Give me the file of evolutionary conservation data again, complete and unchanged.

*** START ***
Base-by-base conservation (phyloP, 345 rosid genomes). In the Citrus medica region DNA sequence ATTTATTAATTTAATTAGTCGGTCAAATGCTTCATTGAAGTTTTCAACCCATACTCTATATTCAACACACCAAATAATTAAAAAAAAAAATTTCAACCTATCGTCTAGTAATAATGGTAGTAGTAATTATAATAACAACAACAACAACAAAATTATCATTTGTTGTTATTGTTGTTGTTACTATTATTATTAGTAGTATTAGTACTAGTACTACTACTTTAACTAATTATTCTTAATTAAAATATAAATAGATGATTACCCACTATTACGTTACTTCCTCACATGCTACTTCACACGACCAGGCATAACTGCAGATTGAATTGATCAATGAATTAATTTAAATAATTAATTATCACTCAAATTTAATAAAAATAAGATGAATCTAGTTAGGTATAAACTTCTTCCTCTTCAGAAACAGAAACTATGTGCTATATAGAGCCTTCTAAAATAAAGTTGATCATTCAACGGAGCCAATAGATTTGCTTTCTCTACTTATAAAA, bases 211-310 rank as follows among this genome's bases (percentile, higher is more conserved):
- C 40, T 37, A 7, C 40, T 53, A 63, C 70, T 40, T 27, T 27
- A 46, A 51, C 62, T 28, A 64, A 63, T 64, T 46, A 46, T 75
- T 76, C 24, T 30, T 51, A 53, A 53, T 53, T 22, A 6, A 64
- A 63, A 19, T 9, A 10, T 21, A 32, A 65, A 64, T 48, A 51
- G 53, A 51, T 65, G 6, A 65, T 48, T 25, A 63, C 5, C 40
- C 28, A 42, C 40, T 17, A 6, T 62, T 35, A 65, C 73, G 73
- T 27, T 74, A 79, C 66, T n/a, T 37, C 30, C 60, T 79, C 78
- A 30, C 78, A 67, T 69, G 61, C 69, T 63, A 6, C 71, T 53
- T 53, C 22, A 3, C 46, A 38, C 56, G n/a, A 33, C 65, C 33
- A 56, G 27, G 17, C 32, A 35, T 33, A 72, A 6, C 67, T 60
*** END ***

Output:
Base-by-base conservation (phyloP, 345 rosid genomes). In the Citrus medica region DNA sequence ATTTATTAATTTAATTAGTCGGTCAAATGCTTCATTGAAGTTTTCAACCCATACTCTATATTCAACACACCAAATAATTAAAAAAAAAAATTTCAACCTATCGTCTAGTAATAATGGTAGTAGTAATTATAATAACAACAACAACAACAAAATTATCATTTGTTGTTATTGTTGTTGTTACTATTATTATTAGTAGTATTAGTACTAGTACTACTACTTTAACTAATTATTCTTAATTAAAATATAAATAGATGATTACCCACTATTACGTTACTTCCTCACATGCTACTTCACACGACCAGGCATAACTGCAGATTGAATTGATCAATGAATTAATTTAAATAATTAATTATCACTCAAATTTAATAAAAATAAGATGAATCTAGTTAGGTATAAACTTCTTCCTCTTCAGAAACAGAAACTATGTGCTATATAGAGCCTTCTAAAATAAAGTTGATCATTCAACGGAGCCAATAGATTTGCTTTCTCTACTTATAAAA, bases 211-310 rank as follows among this genome's bases (percentile, higher is more conserved):
- C 40, T 37, A 7, C 40, T 53, A 63, C 70, T 40, T 27, T 27
- A 46, A 51, C 62, T 28, A 64, A 63, T 64, T 46, A 46, T 75
- T 76, C 24, T 30, T 51, A 53, A 53, T 53, T 22, A 6, A 64
- A 63, A 19, T 9, A 10, T 21, A 32, A 65, A 64, T 48, A 51
- G 53, A 51, T 65, G 6, A 65, T 48, T 25, A 63, C 5, C 40
- C 28, A 42, C 40, T 17, A 6, T 62, T 35, A 65, C 73, G 73
- T 27, T 74, A 79, C 66, T n/a, T 37, C 30, C 60, T 79, C 78
- A 30, C 78, A 67, T 69, G 61, C 69, T 63, A 6, C 71, T 53
- T 53, C 22, A 3, C 46, A 38, C 56, G n/a, A 33, C 65, C 33
- A 56, G 27, G 17, C 32, A 35, T 33, A 72, A 6, C 67, T 60